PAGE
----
But it’s the way the season ends that shows a completely different tone for the show going forward. In the first two seasons, Frank’s underhanded victories are canonized and become bookends on the stories written about his steps to the top. But this season ends with a pyrrhic victory, as Doug finally disposes of Rachel and Frank wins the Iowa caucus.
However, the final scene is of Claire walking out on Frank after both her forced resignation at the U.N. and Frank physically threatening her about her place in their marriage. Never before has a United States president in the modern age gone as a true bachelor, but the end of season 3 shows that Frank will have to at least consider it. More importantly, it shows that for the first time in a long time, the chinks in Frank’s armor are starting to become more prominent. The AmWorks bill was shot down in anticipation of the hurricane, his relationship with Russia and his country’s standing in the Middle East was being questioned. By the end, the only person that is truly by his side is Doug, who went to extreme lengths to make himself a part of Frank’s inner circle once more.
Even if they weren’t intentional, the nods to Breaking Bad in the season finale were a nice touch as Doug traveled to Santa Fe. A look to the sky sees two planes crossing high overhead, alluding to the plane crash that ended season 2 in Bad, and once Doug finds Rachel (after really taking it to Gavin upon finding out the hacker escaped to Caracas and lied to him about her death), a long drive into the middle of the desert leads to a dastardly burial deed. This time, instead of giant tubs of money being buried, it’s Rachel, but not before Doug really goes the extra mile in making you think he had a change of heart.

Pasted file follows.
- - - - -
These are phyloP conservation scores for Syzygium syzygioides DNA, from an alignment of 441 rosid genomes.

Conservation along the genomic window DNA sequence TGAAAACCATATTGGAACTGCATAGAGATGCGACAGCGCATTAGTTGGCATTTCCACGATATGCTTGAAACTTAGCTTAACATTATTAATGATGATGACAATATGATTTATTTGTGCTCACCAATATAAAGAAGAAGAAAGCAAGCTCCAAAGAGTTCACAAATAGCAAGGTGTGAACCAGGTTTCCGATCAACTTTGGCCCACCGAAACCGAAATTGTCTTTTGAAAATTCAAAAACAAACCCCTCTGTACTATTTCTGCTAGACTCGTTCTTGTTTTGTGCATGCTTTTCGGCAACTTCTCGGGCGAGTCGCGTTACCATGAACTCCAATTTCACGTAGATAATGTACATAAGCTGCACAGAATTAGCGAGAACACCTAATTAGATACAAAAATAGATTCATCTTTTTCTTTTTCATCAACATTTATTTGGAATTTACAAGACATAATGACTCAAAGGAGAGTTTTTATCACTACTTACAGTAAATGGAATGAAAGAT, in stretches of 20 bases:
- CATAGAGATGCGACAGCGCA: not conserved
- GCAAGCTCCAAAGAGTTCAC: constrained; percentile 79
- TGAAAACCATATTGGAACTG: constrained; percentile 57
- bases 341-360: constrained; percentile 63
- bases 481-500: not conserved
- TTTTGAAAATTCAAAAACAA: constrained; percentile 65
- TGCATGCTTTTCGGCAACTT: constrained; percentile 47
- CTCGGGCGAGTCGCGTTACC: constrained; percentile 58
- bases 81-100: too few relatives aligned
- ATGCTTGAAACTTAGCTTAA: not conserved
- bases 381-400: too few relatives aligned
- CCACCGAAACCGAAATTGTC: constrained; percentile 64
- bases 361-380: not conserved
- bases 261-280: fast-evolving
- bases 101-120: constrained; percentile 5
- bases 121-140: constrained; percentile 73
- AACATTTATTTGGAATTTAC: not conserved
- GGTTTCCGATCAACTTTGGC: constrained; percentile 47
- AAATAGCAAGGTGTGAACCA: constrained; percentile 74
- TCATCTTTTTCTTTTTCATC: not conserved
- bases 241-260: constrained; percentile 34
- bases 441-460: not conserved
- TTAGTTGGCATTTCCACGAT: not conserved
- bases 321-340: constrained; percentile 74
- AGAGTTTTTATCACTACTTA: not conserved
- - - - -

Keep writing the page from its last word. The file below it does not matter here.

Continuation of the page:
(Quick note about that scene: The way it’s implied, Doug didn’t necessarily bury her because of the orders from Frank insomuch as it was because she was no longer Rachel after changing her identity and because she screwed him over after he had feelings for her. Now THAT is cold blooded. He and Frank deserve each other.)
We’re now two years into the great Netflix television series experiment with House of Cards, and the big question has always been whether or not there’s staying power for the show after the viewer consumes it and moves on. Season 1 was an incredible barrage of soapy pulp, with Frank’s debonair anti-hero shining bright amongst the other television giants, but Season 2 saw the show give in to a necessity to grow up a bit, which undercut its growth, ironically. With Season 3, it seems like the game Frank loves to play won’t stick in the White House, and the question now becomes how quickly his downfall will progress.
Season 4 will obviously show his run for re-election, but the question is whether or not Netflix will ask Fincher to extend that downfall another season or two, a task that became quite the burden for shows like The Sopranos or Mad Men, whose natural progressions tended to be on the shorter side, yet popularity told the networks otherwise. It almost seems like there’s not much else the series can do with Frank, and if we’ve indeed hit the peak of what his undeniably evil tendencies can bring, then it’s without much doubt at all that the man who actually pissed on his father’s grave ranks amongst the pantheon of evil greats on the Silver Screen. The question is whether or not his downfall will be nearly as entertaining as his rise.